Egan Bernal was officially named 2019 Tour de France champion after the final stage concluded in Paris on Sunday. Lotto Soudal's Caleb Ewan won Stage 21, his third win of his tournament debut, but Bernal already had the yellow jersey all to himself.
The Colombian Team Ineos rider is now due the winner's share, worth €500,000 (£450,000), of the prize money available.
Spirits were high during the steady pace of the early part of the stage as riders saved energy for the traditional bunch sprint toward the Champs-Elysees.
With the top places already set, Bernal was able to enjoy himself:
It was a similar story for Peter Sagan, who had a firm grip on the green jersey:
Bernal and teammate Geraint Thomas led Ineos to the head of the line for the approach to the Rue de Rivoli and the race proper. With the Arc de Triomphe in sight, one or two riders began contemplating making an attack, with Tom Scully and Omar Fraile the first to try to force things.
Jan Tratnik was the next to try to muscle his way clear, while Katusha-Alpecin's Nils Politt soon joined him. This quartet enjoyed a brief and slender lead the peloton appeared content to let them have.
A counter-attack from Joey Rosskopf and Kevin Van Melsen threatened to reel the breakaway quartet back in. However, Politt and Co. continued to hold on to a lead of 20 seconds.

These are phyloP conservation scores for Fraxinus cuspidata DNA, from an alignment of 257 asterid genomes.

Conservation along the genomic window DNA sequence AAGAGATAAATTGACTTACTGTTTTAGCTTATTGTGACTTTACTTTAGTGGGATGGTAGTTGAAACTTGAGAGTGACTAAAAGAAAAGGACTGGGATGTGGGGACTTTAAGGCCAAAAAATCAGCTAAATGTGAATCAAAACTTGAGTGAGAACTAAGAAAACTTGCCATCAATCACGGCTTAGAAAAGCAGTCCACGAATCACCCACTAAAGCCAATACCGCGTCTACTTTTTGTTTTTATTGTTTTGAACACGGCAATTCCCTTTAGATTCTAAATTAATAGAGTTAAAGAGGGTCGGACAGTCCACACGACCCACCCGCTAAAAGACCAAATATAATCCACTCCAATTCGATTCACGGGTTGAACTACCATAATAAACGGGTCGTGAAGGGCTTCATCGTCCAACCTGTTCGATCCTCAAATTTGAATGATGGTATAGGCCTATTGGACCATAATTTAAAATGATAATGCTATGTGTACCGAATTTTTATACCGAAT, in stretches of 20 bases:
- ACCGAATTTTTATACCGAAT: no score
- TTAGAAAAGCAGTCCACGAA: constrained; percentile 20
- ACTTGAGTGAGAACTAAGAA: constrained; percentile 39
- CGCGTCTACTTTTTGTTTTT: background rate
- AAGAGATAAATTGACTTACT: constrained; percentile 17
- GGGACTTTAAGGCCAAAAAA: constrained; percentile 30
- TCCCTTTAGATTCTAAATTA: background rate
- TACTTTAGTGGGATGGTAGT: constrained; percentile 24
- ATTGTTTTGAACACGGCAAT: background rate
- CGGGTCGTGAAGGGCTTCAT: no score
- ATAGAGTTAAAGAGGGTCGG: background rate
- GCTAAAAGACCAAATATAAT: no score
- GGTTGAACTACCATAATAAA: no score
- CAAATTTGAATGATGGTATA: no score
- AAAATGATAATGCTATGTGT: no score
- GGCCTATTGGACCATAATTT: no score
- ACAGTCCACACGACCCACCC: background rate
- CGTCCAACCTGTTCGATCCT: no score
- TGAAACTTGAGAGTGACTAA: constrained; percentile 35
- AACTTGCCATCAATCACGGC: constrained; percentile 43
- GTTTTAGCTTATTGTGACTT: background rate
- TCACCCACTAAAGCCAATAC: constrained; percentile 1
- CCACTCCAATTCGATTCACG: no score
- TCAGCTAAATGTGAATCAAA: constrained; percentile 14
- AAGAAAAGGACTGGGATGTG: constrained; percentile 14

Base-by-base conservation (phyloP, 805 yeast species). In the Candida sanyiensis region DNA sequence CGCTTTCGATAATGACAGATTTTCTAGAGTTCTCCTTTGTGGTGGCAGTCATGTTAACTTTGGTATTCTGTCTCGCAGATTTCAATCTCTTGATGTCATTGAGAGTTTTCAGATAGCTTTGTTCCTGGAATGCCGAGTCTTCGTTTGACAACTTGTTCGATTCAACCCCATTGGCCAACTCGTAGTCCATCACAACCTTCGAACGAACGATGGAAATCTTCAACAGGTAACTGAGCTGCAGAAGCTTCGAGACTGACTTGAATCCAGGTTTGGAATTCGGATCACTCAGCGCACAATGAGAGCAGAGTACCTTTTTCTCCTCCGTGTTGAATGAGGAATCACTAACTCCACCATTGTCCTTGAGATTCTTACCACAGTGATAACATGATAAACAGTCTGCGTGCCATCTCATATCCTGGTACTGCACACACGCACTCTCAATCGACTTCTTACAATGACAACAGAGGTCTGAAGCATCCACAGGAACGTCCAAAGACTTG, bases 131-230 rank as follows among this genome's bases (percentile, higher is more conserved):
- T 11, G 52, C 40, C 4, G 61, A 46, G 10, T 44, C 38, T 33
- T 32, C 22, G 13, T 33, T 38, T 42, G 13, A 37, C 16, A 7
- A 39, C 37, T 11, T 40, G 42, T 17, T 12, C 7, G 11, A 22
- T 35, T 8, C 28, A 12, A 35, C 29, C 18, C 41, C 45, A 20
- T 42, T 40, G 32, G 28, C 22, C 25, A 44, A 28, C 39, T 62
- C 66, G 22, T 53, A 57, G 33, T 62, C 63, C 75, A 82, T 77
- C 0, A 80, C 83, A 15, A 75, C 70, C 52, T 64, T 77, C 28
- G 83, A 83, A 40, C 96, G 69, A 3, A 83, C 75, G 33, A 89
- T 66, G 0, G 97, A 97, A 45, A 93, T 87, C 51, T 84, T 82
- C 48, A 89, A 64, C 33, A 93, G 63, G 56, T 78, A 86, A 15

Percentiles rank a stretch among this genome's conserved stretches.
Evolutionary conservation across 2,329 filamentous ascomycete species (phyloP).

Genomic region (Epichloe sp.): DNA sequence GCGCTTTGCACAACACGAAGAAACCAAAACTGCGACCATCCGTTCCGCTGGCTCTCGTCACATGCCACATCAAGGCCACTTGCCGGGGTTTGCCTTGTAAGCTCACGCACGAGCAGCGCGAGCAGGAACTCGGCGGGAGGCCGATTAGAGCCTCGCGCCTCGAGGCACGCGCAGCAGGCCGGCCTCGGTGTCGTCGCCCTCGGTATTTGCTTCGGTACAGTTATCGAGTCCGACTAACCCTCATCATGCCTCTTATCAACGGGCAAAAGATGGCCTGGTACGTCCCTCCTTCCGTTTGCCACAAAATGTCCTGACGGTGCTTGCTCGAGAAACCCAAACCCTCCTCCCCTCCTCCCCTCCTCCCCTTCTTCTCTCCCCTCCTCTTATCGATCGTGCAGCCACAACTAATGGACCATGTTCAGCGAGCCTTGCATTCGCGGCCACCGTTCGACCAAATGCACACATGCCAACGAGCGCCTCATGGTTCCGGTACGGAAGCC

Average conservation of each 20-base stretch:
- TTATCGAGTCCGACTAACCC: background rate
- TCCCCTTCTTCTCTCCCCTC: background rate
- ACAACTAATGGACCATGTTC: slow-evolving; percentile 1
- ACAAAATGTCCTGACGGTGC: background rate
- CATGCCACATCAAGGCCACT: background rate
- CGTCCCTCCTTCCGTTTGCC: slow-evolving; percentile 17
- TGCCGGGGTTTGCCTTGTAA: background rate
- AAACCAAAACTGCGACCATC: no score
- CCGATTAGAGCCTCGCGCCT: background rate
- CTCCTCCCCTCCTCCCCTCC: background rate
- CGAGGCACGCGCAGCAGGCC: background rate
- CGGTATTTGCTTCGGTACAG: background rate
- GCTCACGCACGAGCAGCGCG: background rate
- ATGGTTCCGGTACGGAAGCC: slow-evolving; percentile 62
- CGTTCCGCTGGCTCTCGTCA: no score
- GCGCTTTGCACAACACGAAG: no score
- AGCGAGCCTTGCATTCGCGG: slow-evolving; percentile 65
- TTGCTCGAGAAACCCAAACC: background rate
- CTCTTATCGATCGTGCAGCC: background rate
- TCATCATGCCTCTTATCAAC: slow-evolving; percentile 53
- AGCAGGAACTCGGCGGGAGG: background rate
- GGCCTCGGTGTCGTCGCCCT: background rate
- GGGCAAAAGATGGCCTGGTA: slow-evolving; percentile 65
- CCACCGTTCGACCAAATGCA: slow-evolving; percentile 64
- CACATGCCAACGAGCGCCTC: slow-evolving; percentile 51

The greater drama was further back as Thomas needed to stop for mechanical assistance. His delay gave hope to Steven Kruijswijk of sneaking into second spot in the general classification.
Thomas would eventually recover and stay close enough to Bernal to maintain his position as runner-up.
Meanwhile, the break's advantage became just eight seconds as the riders began the bell lap. Greg van Avermaet made his move, while riders from Mitchelton-Scott and Deceuninck made their respective attacks on the front.
It was Deceuninck's Julian Alaphilippe who seized the initiative entering the final kilometre. The Frenchman, who led the race for so long before faltering during the later stages, was soon brought back by teammate Jakob Morov.
Elia Viviani, Sagan and Dylan Groenewegen tried to come from deep, but it was Ewan who made the most decisive move. The Australian sped ahead to leave Groenewegen and Niccolo Bonifazio trailing.
Further back, Bernal and Thomas crossed the line hand-in-hand to confirm Ineos' continued domination.